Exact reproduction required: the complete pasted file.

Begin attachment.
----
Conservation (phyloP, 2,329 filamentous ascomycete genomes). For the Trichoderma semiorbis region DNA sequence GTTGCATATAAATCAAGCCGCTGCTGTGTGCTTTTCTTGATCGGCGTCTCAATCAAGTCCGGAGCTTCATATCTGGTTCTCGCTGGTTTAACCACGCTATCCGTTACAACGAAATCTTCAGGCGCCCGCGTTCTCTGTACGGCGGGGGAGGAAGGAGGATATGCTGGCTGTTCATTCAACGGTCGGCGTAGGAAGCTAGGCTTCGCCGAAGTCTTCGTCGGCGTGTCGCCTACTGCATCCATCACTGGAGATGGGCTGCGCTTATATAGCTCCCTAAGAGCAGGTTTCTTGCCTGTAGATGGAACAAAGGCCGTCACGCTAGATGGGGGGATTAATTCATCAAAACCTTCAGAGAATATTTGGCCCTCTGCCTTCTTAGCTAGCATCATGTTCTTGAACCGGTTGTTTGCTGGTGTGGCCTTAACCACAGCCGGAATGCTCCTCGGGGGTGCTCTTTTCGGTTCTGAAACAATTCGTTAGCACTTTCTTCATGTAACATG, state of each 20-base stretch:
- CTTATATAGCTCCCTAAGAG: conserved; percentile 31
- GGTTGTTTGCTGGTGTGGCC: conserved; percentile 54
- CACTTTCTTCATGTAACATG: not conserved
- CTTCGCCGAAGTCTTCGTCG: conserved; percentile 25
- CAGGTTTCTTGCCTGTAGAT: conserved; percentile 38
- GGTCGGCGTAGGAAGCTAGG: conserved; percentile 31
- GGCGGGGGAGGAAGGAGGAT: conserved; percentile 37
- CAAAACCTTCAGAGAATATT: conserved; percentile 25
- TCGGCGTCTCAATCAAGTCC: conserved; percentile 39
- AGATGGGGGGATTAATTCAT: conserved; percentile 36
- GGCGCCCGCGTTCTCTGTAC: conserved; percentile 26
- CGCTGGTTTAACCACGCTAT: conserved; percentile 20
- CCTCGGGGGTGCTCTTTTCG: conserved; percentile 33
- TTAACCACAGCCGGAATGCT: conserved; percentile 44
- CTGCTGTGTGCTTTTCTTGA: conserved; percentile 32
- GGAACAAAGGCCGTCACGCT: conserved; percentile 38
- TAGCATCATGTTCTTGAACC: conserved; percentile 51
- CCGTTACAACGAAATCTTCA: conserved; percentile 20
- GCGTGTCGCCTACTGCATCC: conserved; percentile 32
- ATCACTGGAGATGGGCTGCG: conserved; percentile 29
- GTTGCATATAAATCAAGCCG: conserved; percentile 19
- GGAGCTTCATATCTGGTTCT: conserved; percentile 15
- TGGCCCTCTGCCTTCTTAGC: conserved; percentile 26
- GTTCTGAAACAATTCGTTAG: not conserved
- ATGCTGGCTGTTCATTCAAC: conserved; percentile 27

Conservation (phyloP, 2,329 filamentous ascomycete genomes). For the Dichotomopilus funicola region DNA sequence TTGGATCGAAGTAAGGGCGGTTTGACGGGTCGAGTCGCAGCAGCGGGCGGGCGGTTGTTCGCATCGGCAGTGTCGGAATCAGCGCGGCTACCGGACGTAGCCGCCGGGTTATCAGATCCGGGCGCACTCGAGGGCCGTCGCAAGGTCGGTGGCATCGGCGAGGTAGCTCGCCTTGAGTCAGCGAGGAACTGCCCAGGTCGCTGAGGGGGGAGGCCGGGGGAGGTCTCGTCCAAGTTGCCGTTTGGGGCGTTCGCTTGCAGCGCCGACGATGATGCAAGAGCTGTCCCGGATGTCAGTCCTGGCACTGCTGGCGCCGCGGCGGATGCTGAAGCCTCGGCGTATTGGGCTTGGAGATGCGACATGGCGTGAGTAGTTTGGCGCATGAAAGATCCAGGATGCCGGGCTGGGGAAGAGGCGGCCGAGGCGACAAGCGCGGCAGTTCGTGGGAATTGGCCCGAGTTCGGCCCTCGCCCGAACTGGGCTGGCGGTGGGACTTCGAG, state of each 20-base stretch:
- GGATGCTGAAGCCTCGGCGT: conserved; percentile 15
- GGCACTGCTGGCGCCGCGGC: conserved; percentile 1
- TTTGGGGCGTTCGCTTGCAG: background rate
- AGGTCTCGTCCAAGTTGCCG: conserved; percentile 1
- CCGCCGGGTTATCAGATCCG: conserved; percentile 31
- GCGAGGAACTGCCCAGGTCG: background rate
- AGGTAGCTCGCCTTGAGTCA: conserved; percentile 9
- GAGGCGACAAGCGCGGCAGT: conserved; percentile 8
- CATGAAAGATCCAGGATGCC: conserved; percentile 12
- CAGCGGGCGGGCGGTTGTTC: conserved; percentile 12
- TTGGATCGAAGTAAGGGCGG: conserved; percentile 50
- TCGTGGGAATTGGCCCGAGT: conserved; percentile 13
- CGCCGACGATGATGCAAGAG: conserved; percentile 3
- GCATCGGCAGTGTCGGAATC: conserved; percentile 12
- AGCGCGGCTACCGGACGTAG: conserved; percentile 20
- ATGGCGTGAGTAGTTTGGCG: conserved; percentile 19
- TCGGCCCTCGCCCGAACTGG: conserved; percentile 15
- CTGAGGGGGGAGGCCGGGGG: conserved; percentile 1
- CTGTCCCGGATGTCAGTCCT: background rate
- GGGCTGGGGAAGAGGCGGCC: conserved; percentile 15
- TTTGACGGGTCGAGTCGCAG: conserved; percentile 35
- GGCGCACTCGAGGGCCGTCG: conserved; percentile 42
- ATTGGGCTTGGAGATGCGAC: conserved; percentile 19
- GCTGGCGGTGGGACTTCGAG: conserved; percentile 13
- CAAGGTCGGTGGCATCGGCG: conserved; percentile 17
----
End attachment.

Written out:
Conservation (phyloP, 2,329 filamentous ascomycete genomes). For the Trichoderma semiorbis region DNA sequence GTTGCATATAAATCAAGCCGCTGCTGTGTGCTTTTCTTGATCGGCGTCTCAATCAAGTCCGGAGCTTCATATCTGGTTCTCGCTGGTTTAACCACGCTATCCGTTACAACGAAATCTTCAGGCGCCCGCGTTCTCTGTACGGCGGGGGAGGAAGGAGGATATGCTGGCTGTTCATTCAACGGTCGGCGTAGGAAGCTAGGCTTCGCCGAAGTCTTCGTCGGCGTGTCGCCTACTGCATCCATCACTGGAGATGGGCTGCGCTTATATAGCTCCCTAAGAGCAGGTTTCTTGCCTGTAGATGGAACAAAGGCCGTCACGCTAGATGGGGGGATTAATTCATCAAAACCTTCAGAGAATATTTGGCCCTCTGCCTTCTTAGCTAGCATCATGTTCTTGAACCGGTTGTTTGCTGGTGTGGCCTTAACCACAGCCGGAATGCTCCTCGGGGGTGCTCTTTTCGGTTCTGAAACAATTCGTTAGCACTTTCTTCATGTAACATG, state of each 20-base stretch:
- CTTATATAGCTCCCTAAGAG: conserved; percentile 31
- GGTTGTTTGCTGGTGTGGCC: conserved; percentile 54
- CACTTTCTTCATGTAACATG: not conserved
- CTTCGCCGAAGTCTTCGTCG: conserved; percentile 25
- CAGGTTTCTTGCCTGTAGAT: conserved; percentile 38
- GGTCGGCGTAGGAAGCTAGG: conserved; percentile 31
- GGCGGGGGAGGAAGGAGGAT: conserved; percentile 37
- CAAAACCTTCAGAGAATATT: conserved; percentile 25
- TCGGCGTCTCAATCAAGTCC: conserved; percentile 39
- AGATGGGGGGATTAATTCAT: conserved; percentile 36
- GGCGCCCGCGTTCTCTGTAC: conserved; percentile 26
- CGCTGGTTTAACCACGCTAT: conserved; percentile 20
- CCTCGGGGGTGCTCTTTTCG: conserved; percentile 33
- TTAACCACAGCCGGAATGCT: conserved; percentile 44
- CTGCTGTGTGCTTTTCTTGA: conserved; percentile 32
- GGAACAAAGGCCGTCACGCT: conserved; percentile 38
- TAGCATCATGTTCTTGAACC: conserved; percentile 51
- CCGTTACAACGAAATCTTCA: conserved; percentile 20
- GCGTGTCGCCTACTGCATCC: conserved; percentile 32
- ATCACTGGAGATGGGCTGCG: conserved; percentile 29
- GTTGCATATAAATCAAGCCG: conserved; percentile 19
- GGAGCTTCATATCTGGTTCT: conserved; percentile 15
- TGGCCCTCTGCCTTCTTAGC: conserved; percentile 26
- GTTCTGAAACAATTCGTTAG: not conserved
- ATGCTGGCTGTTCATTCAAC: conserved; percentile 27

Conservation (phyloP, 2,329 filamentous ascomycete genomes). For the Dichotomopilus funicola region DNA sequence TTGGATCGAAGTAAGGGCGGTTTGACGGGTCGAGTCGCAGCAGCGGGCGGGCGGTTGTTCGCATCGGCAGTGTCGGAATCAGCGCGGCTACCGGACGTAGCCGCCGGGTTATCAGATCCGGGCGCACTCGAGGGCCGTCGCAAGGTCGGTGGCATCGGCGAGGTAGCTCGCCTTGAGTCAGCGAGGAACTGCCCAGGTCGCTGAGGGGGGAGGCCGGGGGAGGTCTCGTCCAAGTTGCCGTTTGGGGCGTTCGCTTGCAGCGCCGACGATGATGCAAGAGCTGTCCCGGATGTCAGTCCTGGCACTGCTGGCGCCGCGGCGGATGCTGAAGCCTCGGCGTATTGGGCTTGGAGATGCGACATGGCGTGAGTAGTTTGGCGCATGAAAGATCCAGGATGCCGGGCTGGGGAAGAGGCGGCCGAGGCGACAAGCGCGGCAGTTCGTGGGAATTGGCCCGAGTTCGGCCCTCGCCCGAACTGGGCTGGCGGTGGGACTTCGAG, state of each 20-base stretch:
- GGATGCTGAAGCCTCGGCGT: conserved; percentile 15
- GGCACTGCTGGCGCCGCGGC: conserved; percentile 1
- TTTGGGGCGTTCGCTTGCAG: background rate
- AGGTCTCGTCCAAGTTGCCG: conserved; percentile 1
- CCGCCGGGTTATCAGATCCG: conserved; percentile 31
- GCGAGGAACTGCCCAGGTCG: background rate
- AGGTAGCTCGCCTTGAGTCA: conserved; percentile 9
- GAGGCGACAAGCGCGGCAGT: conserved; percentile 8
- CATGAAAGATCCAGGATGCC: conserved; percentile 12
- CAGCGGGCGGGCGGTTGTTC: conserved; percentile 12
- TTGGATCGAAGTAAGGGCGG: conserved; percentile 50
- TCGTGGGAATTGGCCCGAGT: conserved; percentile 13
- CGCCGACGATGATGCAAGAG: conserved; percentile 3
- GCATCGGCAGTGTCGGAATC: conserved; percentile 12
- AGCGCGGCTACCGGACGTAG: conserved; percentile 20
- ATGGCGTGAGTAGTTTGGCG: conserved; percentile 19
- TCGGCCCTCGCCCGAACTGG: conserved; percentile 15
- CTGAGGGGGGAGGCCGGGGG: conserved; percentile 1
- CTGTCCCGGATGTCAGTCCT: background rate
- GGGCTGGGGAAGAGGCGGCC: conserved; percentile 15
- TTTGACGGGTCGAGTCGCAG: conserved; percentile 35
- GGCGCACTCGAGGGCCGTCG: conserved; percentile 42
- ATTGGGCTTGGAGATGCGAC: conserved; percentile 19
- GCTGGCGGTGGGACTTCGAG: conserved; percentile 13
- CAAGGTCGGTGGCATCGGCG: conserved; percentile 17